Mario Bava is a genius. This is the root of all giallo before The Bird with the Crystal Plumage and it stars John Saxon as Dr. Marcello Bassi and Leticia Roman as Nora Davis, a young girl who travels to Rome only to witness murder after murder. No one believes her because there’s no corpse. And it only gets worse for her.
Nora was in Rome to help her sickly aunt, who dies the first night that she’s in the city. After walking to a hospital to alert Bazzi, Nora is mugged. When she awakens, she watches a man pull a knife from a woman’s back. The police think she’s an alcoholic and send her to a sanitarium, where she’s rescued by Bazzi.
One of her aunt’s friends, Laura (Valentina Cortese), goes on vacation, allowing Laura to stay in her home. But our detective fiction obsessed heroine can’t resist snooping, finding a series of articles about a serial killer that the press are calling the Alphabet Killer, as he or she kills in alphabetic order. The last murdered person was Laura’s sister, but that was ten years ago. That’s when the phone rings and a voice tells her that “D is for death” and how she will be the next victim.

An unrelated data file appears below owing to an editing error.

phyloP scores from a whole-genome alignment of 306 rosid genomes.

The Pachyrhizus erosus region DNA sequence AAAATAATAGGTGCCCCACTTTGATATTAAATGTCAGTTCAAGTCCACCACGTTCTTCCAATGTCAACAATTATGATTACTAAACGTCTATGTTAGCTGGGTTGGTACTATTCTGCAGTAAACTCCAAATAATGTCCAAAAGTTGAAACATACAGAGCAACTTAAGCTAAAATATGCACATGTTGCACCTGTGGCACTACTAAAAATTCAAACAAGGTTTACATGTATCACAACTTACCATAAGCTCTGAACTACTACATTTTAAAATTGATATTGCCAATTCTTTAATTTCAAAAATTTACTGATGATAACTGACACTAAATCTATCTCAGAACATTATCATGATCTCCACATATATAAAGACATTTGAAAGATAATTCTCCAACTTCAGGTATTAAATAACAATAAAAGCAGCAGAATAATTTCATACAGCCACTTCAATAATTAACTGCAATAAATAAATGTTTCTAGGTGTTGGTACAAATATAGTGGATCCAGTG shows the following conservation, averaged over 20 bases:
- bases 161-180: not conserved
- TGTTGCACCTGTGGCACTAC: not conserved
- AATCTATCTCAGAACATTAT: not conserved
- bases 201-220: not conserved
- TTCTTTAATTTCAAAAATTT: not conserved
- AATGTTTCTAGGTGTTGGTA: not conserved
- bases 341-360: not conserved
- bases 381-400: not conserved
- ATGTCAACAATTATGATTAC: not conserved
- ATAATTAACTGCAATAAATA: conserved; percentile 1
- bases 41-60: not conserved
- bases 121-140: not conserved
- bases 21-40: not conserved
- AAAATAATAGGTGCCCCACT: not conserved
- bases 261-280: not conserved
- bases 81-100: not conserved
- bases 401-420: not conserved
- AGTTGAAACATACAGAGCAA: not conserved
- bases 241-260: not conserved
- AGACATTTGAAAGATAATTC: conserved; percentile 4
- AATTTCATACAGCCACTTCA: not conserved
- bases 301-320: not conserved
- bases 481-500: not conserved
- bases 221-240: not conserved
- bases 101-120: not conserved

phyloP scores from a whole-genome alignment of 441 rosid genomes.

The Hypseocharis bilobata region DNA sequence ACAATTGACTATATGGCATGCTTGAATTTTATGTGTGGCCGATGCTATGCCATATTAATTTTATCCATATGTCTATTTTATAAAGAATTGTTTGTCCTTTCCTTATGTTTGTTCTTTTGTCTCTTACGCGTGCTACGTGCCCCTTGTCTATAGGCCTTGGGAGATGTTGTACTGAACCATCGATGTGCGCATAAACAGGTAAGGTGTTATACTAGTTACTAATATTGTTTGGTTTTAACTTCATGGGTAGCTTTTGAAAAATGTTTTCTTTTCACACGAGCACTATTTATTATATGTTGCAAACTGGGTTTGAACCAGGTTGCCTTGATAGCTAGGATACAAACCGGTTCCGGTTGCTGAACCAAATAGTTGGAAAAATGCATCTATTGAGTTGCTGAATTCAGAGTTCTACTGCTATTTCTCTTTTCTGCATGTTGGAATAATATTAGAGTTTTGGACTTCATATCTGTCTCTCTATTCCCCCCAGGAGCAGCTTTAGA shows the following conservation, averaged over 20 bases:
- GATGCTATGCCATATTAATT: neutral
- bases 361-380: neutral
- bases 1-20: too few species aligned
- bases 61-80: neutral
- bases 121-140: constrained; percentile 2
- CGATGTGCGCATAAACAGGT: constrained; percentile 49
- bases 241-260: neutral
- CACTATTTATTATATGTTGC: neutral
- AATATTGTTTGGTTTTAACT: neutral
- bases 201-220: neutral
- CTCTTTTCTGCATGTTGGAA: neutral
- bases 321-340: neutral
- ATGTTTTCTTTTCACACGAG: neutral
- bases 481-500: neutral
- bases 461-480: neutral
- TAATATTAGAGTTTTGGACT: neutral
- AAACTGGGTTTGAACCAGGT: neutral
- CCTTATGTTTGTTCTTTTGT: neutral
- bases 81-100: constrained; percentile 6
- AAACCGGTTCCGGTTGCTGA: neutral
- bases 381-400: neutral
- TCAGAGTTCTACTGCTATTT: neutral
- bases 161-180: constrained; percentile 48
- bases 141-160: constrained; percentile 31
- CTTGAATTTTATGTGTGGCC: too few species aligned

Nora begins to fall from the doctor and after they tour the city, she gets a phone call that leads them to an empty room with a recorded message telling her to leave the city if she wants to live.
The giallo conventions that we know and love originate here: a foreigner who can’t remember every detail of a murder, now in danger from the killer and unable to be helped by the police, causing them to turn to their own detective skills. Red herrings abound. And the killer seems to be one person, only for their identity to come out just before the end of the film. What is missing are the more psychosexual and high fashion parts of the genre, but don’t worry. They’ll soon show up in force.
The film was the least commercially successful picture of Bava’s career, as giallo films didn’t find favor until Argento’s 1970’s efforts. It was released in the United States by American International Pictures as Evil Eye, part of a double bill with Black Sabbath. This version features a different score and more of an emphasis on comedy.
You can watch this movie on Shudder.
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